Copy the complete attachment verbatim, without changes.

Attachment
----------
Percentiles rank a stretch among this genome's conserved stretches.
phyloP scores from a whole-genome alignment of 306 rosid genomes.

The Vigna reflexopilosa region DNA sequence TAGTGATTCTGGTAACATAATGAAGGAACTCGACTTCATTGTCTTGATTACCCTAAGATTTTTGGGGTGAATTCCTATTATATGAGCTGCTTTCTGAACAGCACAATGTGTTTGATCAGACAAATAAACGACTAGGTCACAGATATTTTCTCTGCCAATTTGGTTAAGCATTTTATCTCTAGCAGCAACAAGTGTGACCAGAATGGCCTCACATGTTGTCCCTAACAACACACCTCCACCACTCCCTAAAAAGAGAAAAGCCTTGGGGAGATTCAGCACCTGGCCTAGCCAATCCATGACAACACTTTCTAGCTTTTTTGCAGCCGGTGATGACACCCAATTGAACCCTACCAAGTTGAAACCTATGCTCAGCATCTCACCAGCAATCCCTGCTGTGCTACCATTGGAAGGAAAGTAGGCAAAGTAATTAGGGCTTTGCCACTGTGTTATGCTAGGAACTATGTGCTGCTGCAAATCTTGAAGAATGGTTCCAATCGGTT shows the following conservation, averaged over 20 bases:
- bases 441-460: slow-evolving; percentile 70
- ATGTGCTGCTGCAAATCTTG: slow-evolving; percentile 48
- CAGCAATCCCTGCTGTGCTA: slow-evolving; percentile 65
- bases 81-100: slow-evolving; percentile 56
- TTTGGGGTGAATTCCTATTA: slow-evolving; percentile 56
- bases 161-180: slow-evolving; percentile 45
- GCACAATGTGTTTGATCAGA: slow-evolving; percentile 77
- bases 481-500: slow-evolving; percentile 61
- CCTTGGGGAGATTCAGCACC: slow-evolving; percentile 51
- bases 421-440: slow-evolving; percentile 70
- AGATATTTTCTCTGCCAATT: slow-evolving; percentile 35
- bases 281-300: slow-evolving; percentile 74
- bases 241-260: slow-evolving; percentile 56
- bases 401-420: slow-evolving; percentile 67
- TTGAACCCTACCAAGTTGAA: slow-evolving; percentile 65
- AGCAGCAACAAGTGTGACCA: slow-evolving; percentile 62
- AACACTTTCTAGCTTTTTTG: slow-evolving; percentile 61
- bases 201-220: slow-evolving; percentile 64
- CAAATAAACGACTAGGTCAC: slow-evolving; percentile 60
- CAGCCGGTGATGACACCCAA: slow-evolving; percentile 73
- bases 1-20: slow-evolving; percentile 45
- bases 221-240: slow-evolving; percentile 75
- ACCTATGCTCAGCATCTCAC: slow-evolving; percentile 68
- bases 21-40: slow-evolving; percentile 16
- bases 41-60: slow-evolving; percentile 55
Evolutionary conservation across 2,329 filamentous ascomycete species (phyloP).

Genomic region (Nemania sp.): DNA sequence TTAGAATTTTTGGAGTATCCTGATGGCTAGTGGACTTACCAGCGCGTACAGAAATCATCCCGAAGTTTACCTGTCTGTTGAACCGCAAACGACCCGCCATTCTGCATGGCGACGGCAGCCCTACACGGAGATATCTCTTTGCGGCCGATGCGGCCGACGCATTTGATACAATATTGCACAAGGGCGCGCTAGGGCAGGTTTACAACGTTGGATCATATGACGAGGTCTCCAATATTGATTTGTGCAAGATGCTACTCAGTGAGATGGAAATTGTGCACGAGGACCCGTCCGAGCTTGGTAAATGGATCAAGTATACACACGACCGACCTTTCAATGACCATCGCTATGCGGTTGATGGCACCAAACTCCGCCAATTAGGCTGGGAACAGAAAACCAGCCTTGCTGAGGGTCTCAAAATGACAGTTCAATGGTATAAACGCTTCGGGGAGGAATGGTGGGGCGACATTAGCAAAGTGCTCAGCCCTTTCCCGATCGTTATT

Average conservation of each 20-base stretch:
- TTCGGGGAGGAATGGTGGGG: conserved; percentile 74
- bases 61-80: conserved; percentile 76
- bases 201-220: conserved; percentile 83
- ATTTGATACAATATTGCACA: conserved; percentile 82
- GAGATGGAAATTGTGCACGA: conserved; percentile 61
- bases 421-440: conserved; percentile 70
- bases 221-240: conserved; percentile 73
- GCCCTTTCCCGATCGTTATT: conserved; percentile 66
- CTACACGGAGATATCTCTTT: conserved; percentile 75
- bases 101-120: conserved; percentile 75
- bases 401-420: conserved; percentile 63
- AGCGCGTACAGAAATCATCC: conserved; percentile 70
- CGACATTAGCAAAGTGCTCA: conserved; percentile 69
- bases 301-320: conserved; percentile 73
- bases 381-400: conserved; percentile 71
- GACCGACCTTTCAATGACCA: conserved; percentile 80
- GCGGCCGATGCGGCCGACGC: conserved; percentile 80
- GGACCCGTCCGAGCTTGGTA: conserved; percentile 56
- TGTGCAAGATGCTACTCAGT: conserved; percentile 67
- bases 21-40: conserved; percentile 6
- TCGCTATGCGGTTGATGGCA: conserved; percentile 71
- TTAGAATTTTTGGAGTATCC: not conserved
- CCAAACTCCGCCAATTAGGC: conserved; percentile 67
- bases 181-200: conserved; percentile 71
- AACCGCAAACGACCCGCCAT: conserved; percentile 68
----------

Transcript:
Percentiles rank a stretch among this genome's conserved stretches.
phyloP scores from a whole-genome alignment of 306 rosid genomes.

The Vigna reflexopilosa region DNA sequence TAGTGATTCTGGTAACATAATGAAGGAACTCGACTTCATTGTCTTGATTACCCTAAGATTTTTGGGGTGAATTCCTATTATATGAGCTGCTTTCTGAACAGCACAATGTGTTTGATCAGACAAATAAACGACTAGGTCACAGATATTTTCTCTGCCAATTTGGTTAAGCATTTTATCTCTAGCAGCAACAAGTGTGACCAGAATGGCCTCACATGTTGTCCCTAACAACACACCTCCACCACTCCCTAAAAAGAGAAAAGCCTTGGGGAGATTCAGCACCTGGCCTAGCCAATCCATGACAACACTTTCTAGCTTTTTTGCAGCCGGTGATGACACCCAATTGAACCCTACCAAGTTGAAACCTATGCTCAGCATCTCACCAGCAATCCCTGCTGTGCTACCATTGGAAGGAAAGTAGGCAAAGTAATTAGGGCTTTGCCACTGTGTTATGCTAGGAACTATGTGCTGCTGCAAATCTTGAAGAATGGTTCCAATCGGTT shows the following conservation, averaged over 20 bases:
- bases 441-460: slow-evolving; percentile 70
- ATGTGCTGCTGCAAATCTTG: slow-evolving; percentile 48
- CAGCAATCCCTGCTGTGCTA: slow-evolving; percentile 65
- bases 81-100: slow-evolving; percentile 56
- TTTGGGGTGAATTCCTATTA: slow-evolving; percentile 56
- bases 161-180: slow-evolving; percentile 45
- GCACAATGTGTTTGATCAGA: slow-evolving; percentile 77
- bases 481-500: slow-evolving; percentile 61
- CCTTGGGGAGATTCAGCACC: slow-evolving; percentile 51
- bases 421-440: slow-evolving; percentile 70
- AGATATTTTCTCTGCCAATT: slow-evolving; percentile 35
- bases 281-300: slow-evolving; percentile 74
- bases 241-260: slow-evolving; percentile 56
- bases 401-420: slow-evolving; percentile 67
- TTGAACCCTACCAAGTTGAA: slow-evolving; percentile 65
- AGCAGCAACAAGTGTGACCA: slow-evolving; percentile 62
- AACACTTTCTAGCTTTTTTG: slow-evolving; percentile 61
- bases 201-220: slow-evolving; percentile 64
- CAAATAAACGACTAGGTCAC: slow-evolving; percentile 60
- CAGCCGGTGATGACACCCAA: slow-evolving; percentile 73
- bases 1-20: slow-evolving; percentile 45
- bases 221-240: slow-evolving; percentile 75
- ACCTATGCTCAGCATCTCAC: slow-evolving; percentile 68
- bases 21-40: slow-evolving; percentile 16
- bases 41-60: slow-evolving; percentile 55
Evolutionary conservation across 2,329 filamentous ascomycete species (phyloP).

Genomic region (Nemania sp.): DNA sequence TTAGAATTTTTGGAGTATCCTGATGGCTAGTGGACTTACCAGCGCGTACAGAAATCATCCCGAAGTTTACCTGTCTGTTGAACCGCAAACGACCCGCCATTCTGCATGGCGACGGCAGCCCTACACGGAGATATCTCTTTGCGGCCGATGCGGCCGACGCATTTGATACAATATTGCACAAGGGCGCGCTAGGGCAGGTTTACAACGTTGGATCATATGACGAGGTCTCCAATATTGATTTGTGCAAGATGCTACTCAGTGAGATGGAAATTGTGCACGAGGACCCGTCCGAGCTTGGTAAATGGATCAAGTATACACACGACCGACCTTTCAATGACCATCGCTATGCGGTTGATGGCACCAAACTCCGCCAATTAGGCTGGGAACAGAAAACCAGCCTTGCTGAGGGTCTCAAAATGACAGTTCAATGGTATAAACGCTTCGGGGAGGAATGGTGGGGCGACATTAGCAAAGTGCTCAGCCCTTTCCCGATCGTTATT

Average conservation of each 20-base stretch:
- TTCGGGGAGGAATGGTGGGG: conserved; percentile 74
- bases 61-80: conserved; percentile 76
- bases 201-220: conserved; percentile 83
- ATTTGATACAATATTGCACA: conserved; percentile 82
- GAGATGGAAATTGTGCACGA: conserved; percentile 61
- bases 421-440: conserved; percentile 70
- bases 221-240: conserved; percentile 73
- GCCCTTTCCCGATCGTTATT: conserved; percentile 66
- CTACACGGAGATATCTCTTT: conserved; percentile 75
- bases 101-120: conserved; percentile 75
- bases 401-420: conserved; percentile 63
- AGCGCGTACAGAAATCATCC: conserved; percentile 70
- CGACATTAGCAAAGTGCTCA: conserved; percentile 69
- bases 301-320: conserved; percentile 73
- bases 381-400: conserved; percentile 71
- GACCGACCTTTCAATGACCA: conserved; percentile 80
- GCGGCCGATGCGGCCGACGC: conserved; percentile 80
- GGACCCGTCCGAGCTTGGTA: conserved; percentile 56
- TGTGCAAGATGCTACTCAGT: conserved; percentile 67
- bases 21-40: conserved; percentile 6
- TCGCTATGCGGTTGATGGCA: conserved; percentile 71
- TTAGAATTTTTGGAGTATCC: not conserved
- CCAAACTCCGCCAATTAGGC: conserved; percentile 67
- bases 181-200: conserved; percentile 71
- AACCGCAAACGACCCGCCAT: conserved; percentile 68